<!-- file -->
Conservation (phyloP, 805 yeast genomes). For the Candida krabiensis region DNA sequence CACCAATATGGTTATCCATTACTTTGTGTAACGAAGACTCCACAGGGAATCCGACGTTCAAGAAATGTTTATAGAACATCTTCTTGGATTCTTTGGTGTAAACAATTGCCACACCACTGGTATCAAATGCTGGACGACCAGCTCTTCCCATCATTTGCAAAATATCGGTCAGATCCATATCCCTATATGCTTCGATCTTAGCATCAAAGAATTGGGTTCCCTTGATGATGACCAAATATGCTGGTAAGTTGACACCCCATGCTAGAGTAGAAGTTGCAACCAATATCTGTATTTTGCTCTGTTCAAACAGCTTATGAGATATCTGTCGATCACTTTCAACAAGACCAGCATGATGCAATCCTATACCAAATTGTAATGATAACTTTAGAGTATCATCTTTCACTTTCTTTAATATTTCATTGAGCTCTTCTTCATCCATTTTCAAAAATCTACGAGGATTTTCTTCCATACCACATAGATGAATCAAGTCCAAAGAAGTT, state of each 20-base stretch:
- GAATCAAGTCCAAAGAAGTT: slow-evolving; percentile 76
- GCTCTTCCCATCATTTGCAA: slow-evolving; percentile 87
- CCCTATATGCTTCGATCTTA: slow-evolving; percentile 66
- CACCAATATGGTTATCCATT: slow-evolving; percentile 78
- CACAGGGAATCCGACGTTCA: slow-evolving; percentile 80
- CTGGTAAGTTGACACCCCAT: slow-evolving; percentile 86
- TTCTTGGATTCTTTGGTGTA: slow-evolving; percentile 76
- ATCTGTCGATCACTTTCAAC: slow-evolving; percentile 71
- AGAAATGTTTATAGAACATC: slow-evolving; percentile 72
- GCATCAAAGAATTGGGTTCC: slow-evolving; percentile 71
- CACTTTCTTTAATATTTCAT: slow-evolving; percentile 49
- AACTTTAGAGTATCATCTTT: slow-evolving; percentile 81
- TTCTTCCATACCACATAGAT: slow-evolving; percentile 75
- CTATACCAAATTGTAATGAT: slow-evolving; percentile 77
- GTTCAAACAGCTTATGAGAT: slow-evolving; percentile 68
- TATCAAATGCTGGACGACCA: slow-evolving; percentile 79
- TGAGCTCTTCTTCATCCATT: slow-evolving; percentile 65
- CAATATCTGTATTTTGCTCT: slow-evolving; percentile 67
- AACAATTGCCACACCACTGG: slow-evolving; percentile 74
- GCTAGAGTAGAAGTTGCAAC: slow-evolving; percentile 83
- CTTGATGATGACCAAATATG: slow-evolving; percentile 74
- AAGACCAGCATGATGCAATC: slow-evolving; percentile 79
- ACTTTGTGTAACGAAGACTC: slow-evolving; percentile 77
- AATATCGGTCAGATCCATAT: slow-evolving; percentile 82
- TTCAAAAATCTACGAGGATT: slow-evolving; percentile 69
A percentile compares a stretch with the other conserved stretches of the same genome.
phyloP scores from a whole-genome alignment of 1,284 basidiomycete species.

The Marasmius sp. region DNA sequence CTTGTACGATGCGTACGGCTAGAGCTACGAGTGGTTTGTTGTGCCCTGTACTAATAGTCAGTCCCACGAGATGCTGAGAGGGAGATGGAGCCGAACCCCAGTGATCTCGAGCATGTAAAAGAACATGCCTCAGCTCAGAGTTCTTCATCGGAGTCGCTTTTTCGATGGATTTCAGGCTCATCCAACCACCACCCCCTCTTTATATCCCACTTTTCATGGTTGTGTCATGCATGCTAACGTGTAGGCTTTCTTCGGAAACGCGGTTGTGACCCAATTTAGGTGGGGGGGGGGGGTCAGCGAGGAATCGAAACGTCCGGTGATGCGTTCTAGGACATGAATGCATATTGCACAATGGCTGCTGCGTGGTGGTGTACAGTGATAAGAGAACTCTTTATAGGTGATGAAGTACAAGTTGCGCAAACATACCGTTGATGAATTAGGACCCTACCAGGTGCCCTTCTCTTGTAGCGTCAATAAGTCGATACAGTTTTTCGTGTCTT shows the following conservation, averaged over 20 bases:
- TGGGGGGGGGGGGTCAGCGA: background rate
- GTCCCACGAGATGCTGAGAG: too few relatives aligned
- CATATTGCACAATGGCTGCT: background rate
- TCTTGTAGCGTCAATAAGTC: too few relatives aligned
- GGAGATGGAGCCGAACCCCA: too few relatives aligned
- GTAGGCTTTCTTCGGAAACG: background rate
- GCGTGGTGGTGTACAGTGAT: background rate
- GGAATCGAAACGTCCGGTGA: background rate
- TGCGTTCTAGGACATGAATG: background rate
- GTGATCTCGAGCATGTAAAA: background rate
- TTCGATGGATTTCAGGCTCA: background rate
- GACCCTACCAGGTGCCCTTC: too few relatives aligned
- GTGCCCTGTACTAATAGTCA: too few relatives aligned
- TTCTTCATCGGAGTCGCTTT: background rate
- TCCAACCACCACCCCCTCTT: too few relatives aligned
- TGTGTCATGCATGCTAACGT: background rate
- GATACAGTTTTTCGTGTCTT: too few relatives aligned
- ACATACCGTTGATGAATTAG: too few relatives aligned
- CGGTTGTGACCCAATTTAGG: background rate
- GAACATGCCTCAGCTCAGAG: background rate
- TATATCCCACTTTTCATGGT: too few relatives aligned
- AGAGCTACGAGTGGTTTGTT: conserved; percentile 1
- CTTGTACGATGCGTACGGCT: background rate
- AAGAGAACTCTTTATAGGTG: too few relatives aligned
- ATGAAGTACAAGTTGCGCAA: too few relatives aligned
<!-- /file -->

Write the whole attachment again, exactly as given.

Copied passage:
Conservation (phyloP, 805 yeast genomes). For the Candida krabiensis region DNA sequence CACCAATATGGTTATCCATTACTTTGTGTAACGAAGACTCCACAGGGAATCCGACGTTCAAGAAATGTTTATAGAACATCTTCTTGGATTCTTTGGTGTAAACAATTGCCACACCACTGGTATCAAATGCTGGACGACCAGCTCTTCCCATCATTTGCAAAATATCGGTCAGATCCATATCCCTATATGCTTCGATCTTAGCATCAAAGAATTGGGTTCCCTTGATGATGACCAAATATGCTGGTAAGTTGACACCCCATGCTAGAGTAGAAGTTGCAACCAATATCTGTATTTTGCTCTGTTCAAACAGCTTATGAGATATCTGTCGATCACTTTCAACAAGACCAGCATGATGCAATCCTATACCAAATTGTAATGATAACTTTAGAGTATCATCTTTCACTTTCTTTAATATTTCATTGAGCTCTTCTTCATCCATTTTCAAAAATCTACGAGGATTTTCTTCCATACCACATAGATGAATCAAGTCCAAAGAAGTT, state of each 20-base stretch:
- GAATCAAGTCCAAAGAAGTT: slow-evolving; percentile 76
- GCTCTTCCCATCATTTGCAA: slow-evolving; percentile 87
- CCCTATATGCTTCGATCTTA: slow-evolving; percentile 66
- CACCAATATGGTTATCCATT: slow-evolving; percentile 78
- CACAGGGAATCCGACGTTCA: slow-evolving; percentile 80
- CTGGTAAGTTGACACCCCAT: slow-evolving; percentile 86
- TTCTTGGATTCTTTGGTGTA: slow-evolving; percentile 76
- ATCTGTCGATCACTTTCAAC: slow-evolving; percentile 71
- AGAAATGTTTATAGAACATC: slow-evolving; percentile 72
- GCATCAAAGAATTGGGTTCC: slow-evolving; percentile 71
- CACTTTCTTTAATATTTCAT: slow-evolving; percentile 49
- AACTTTAGAGTATCATCTTT: slow-evolving; percentile 81
- TTCTTCCATACCACATAGAT: slow-evolving; percentile 75
- CTATACCAAATTGTAATGAT: slow-evolving; percentile 77
- GTTCAAACAGCTTATGAGAT: slow-evolving; percentile 68
- TATCAAATGCTGGACGACCA: slow-evolving; percentile 79
- TGAGCTCTTCTTCATCCATT: slow-evolving; percentile 65
- CAATATCTGTATTTTGCTCT: slow-evolving; percentile 67
- AACAATTGCCACACCACTGG: slow-evolving; percentile 74
- GCTAGAGTAGAAGTTGCAAC: slow-evolving; percentile 83
- CTTGATGATGACCAAATATG: slow-evolving; percentile 74
- AAGACCAGCATGATGCAATC: slow-evolving; percentile 79
- ACTTTGTGTAACGAAGACTC: slow-evolving; percentile 77
- AATATCGGTCAGATCCATAT: slow-evolving; percentile 82
- TTCAAAAATCTACGAGGATT: slow-evolving; percentile 69
A percentile compares a stretch with the other conserved stretches of the same genome.
phyloP scores from a whole-genome alignment of 1,284 basidiomycete species.

The Marasmius sp. region DNA sequence CTTGTACGATGCGTACGGCTAGAGCTACGAGTGGTTTGTTGTGCCCTGTACTAATAGTCAGTCCCACGAGATGCTGAGAGGGAGATGGAGCCGAACCCCAGTGATCTCGAGCATGTAAAAGAACATGCCTCAGCTCAGAGTTCTTCATCGGAGTCGCTTTTTCGATGGATTTCAGGCTCATCCAACCACCACCCCCTCTTTATATCCCACTTTTCATGGTTGTGTCATGCATGCTAACGTGTAGGCTTTCTTCGGAAACGCGGTTGTGACCCAATTTAGGTGGGGGGGGGGGGTCAGCGAGGAATCGAAACGTCCGGTGATGCGTTCTAGGACATGAATGCATATTGCACAATGGCTGCTGCGTGGTGGTGTACAGTGATAAGAGAACTCTTTATAGGTGATGAAGTACAAGTTGCGCAAACATACCGTTGATGAATTAGGACCCTACCAGGTGCCCTTCTCTTGTAGCGTCAATAAGTCGATACAGTTTTTCGTGTCTT shows the following conservation, averaged over 20 bases:
- TGGGGGGGGGGGGTCAGCGA: background rate
- GTCCCACGAGATGCTGAGAG: too few relatives aligned
- CATATTGCACAATGGCTGCT: background rate
- TCTTGTAGCGTCAATAAGTC: too few relatives aligned
- GGAGATGGAGCCGAACCCCA: too few relatives aligned
- GTAGGCTTTCTTCGGAAACG: background rate
- GCGTGGTGGTGTACAGTGAT: background rate
- GGAATCGAAACGTCCGGTGA: background rate
- TGCGTTCTAGGACATGAATG: background rate
- GTGATCTCGAGCATGTAAAA: background rate
- TTCGATGGATTTCAGGCTCA: background rate
- GACCCTACCAGGTGCCCTTC: too few relatives aligned
- GTGCCCTGTACTAATAGTCA: too few relatives aligned
- TTCTTCATCGGAGTCGCTTT: background rate
- TCCAACCACCACCCCCTCTT: too few relatives aligned
- TGTGTCATGCATGCTAACGT: background rate
- GATACAGTTTTTCGTGTCTT: too few relatives aligned
- ACATACCGTTGATGAATTAG: too few relatives aligned
- CGGTTGTGACCCAATTTAGG: background rate
- GAACATGCCTCAGCTCAGAG: background rate
- TATATCCCACTTTTCATGGT: too few relatives aligned
- AGAGCTACGAGTGGTTTGTT: conserved; percentile 1
- CTTGTACGATGCGTACGGCT: background rate
- AAGAGAACTCTTTATAGGTG: too few relatives aligned
- ATGAAGTACAAGTTGCGCAA: too few relatives aligned